My name is Andreu Font-Ribera and I am a staff scientitst at the Institut de Física d’Altes Energies (IFAE), in my hometown of Barcelona.
For years my website said that it was under construction, with the hope that one day it would be amazing, but now I accept that it will most likely stay like this for a while.
Before moving to IFAE, I was:
- a PhD student at the Institut de Ciencies de l’Espai (Barcelona, 2007-2011)
- a postdoc at the University of Zurich (Zurich, 2011-2013)
- a postdoc at the Lawrence Berkeley National Laboratory (Berkeley, 2013-2016)
- a lecturer at University College London (London 2016-2020)
From 2016 to 2020 I was supported by a STFC Ernest Rutherford Fellowship (grant reference ST/N003853/1) and now I am supported by FSE funds trough the program Ramon y Cajal (RYC-2018-025210) of the Spanish Ministry of Science and Innovation.
Most of my research interests are in the area of observational cosmology. I am particularly interested in the analysis of large spectroscopic datasets to study the large-scale structure of the Universe. In short, I construct 3D maps of the distribution of mass as a function of time, and I use these maps to understand better the evolution of the Universe.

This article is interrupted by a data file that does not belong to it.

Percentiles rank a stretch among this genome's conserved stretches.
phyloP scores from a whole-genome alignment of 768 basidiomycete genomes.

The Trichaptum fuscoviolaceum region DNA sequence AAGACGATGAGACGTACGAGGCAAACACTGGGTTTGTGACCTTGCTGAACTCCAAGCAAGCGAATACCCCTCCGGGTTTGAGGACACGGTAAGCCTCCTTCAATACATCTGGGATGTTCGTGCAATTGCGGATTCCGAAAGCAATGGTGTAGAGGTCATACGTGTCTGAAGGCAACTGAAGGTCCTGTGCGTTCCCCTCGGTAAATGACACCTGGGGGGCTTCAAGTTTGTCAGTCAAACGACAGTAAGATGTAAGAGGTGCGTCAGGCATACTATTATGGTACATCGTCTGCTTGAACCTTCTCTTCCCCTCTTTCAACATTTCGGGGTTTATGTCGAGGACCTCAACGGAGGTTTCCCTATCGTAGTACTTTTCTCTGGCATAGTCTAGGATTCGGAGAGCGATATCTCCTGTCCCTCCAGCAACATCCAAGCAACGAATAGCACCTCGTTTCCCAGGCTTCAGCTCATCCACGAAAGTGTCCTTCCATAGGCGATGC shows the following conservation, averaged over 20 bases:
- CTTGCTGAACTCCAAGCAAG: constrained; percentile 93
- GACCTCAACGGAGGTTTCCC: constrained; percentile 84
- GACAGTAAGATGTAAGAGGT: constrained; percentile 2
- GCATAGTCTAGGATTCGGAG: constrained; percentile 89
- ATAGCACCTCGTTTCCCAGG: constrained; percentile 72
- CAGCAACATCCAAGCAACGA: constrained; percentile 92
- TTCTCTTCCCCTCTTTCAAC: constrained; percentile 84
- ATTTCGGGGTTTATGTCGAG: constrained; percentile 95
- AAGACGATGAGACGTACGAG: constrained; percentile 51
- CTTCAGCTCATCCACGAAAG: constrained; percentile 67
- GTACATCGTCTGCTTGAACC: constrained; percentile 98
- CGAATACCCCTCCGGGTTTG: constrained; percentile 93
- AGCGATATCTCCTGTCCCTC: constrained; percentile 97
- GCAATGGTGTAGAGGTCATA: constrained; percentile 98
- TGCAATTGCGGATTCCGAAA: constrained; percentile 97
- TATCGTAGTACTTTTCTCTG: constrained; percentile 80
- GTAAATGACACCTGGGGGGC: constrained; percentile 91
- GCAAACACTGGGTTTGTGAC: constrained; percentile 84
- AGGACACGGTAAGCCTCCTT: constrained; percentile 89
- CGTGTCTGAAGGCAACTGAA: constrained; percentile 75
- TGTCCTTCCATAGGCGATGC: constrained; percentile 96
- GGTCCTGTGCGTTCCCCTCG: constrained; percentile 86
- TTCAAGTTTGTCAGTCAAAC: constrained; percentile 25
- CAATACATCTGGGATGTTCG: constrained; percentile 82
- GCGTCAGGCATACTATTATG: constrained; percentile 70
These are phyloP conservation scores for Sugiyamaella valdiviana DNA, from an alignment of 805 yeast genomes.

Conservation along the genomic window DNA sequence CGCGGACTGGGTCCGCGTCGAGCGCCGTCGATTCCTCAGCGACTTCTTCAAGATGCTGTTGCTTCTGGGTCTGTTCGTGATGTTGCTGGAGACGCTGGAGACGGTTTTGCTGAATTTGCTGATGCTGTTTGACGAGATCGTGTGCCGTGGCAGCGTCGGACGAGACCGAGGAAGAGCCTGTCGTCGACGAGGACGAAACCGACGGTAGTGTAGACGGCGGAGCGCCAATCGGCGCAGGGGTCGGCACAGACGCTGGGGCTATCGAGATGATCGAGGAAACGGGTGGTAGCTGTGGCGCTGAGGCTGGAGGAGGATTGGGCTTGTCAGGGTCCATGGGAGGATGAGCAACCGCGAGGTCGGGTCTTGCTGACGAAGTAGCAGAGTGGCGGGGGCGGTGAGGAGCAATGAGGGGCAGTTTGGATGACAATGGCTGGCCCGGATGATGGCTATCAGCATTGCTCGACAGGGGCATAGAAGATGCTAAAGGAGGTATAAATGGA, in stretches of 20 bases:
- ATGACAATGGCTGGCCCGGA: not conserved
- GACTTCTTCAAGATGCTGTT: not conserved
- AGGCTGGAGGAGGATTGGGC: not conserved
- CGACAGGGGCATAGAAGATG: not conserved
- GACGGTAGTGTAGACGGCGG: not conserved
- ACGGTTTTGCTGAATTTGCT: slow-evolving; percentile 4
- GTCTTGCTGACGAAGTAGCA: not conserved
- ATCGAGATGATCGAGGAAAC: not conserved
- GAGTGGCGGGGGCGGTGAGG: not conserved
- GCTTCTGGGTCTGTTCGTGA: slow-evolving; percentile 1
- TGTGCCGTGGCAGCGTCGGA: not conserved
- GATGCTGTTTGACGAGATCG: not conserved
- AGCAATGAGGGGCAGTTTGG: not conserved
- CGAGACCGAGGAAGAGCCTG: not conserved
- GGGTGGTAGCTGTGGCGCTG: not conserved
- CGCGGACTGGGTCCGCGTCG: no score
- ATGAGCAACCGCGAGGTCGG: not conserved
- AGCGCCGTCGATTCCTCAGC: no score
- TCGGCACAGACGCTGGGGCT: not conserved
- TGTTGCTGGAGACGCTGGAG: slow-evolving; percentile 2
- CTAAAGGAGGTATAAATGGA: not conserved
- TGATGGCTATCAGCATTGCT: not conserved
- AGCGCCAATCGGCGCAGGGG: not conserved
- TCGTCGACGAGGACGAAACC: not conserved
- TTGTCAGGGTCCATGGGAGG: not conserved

During the last ten years I have been heavily involved in the cosmological analysis of the Baryon Oscillation Spectroscopic Survey (BOSS) collaboration, and of its successor eBOSS. I was one of the main authors of the DR16 BAO results using the Lyman alpha forest dataset, presented in du Mas des Bourboux et al. (2020), and of the final cosmological analysis from SDSS, presented in eBOSS Collaboration et al. (2021).
Our measurements of Baryon Acoustic Oscillations (BAO) at high redshift provide very accurate constraints on the expansion history of the Universe. You can find a press release from 2014 here, and outreach article here (in English) and a more recent outreach article here (in Spanish, published in Investigación y Ciencia).
I am now co-leading the BAO analysis from the Lyman alpha forest dataset of the Dark Energy Spectroscopic Instrument (DESI). Since May 2021, DESI is trying to solve the mistery of Dark Energy, while measuring the mass of the neutrinos, the lightest particles that exist.
You can find an exhaustive list of my publications on arXiv.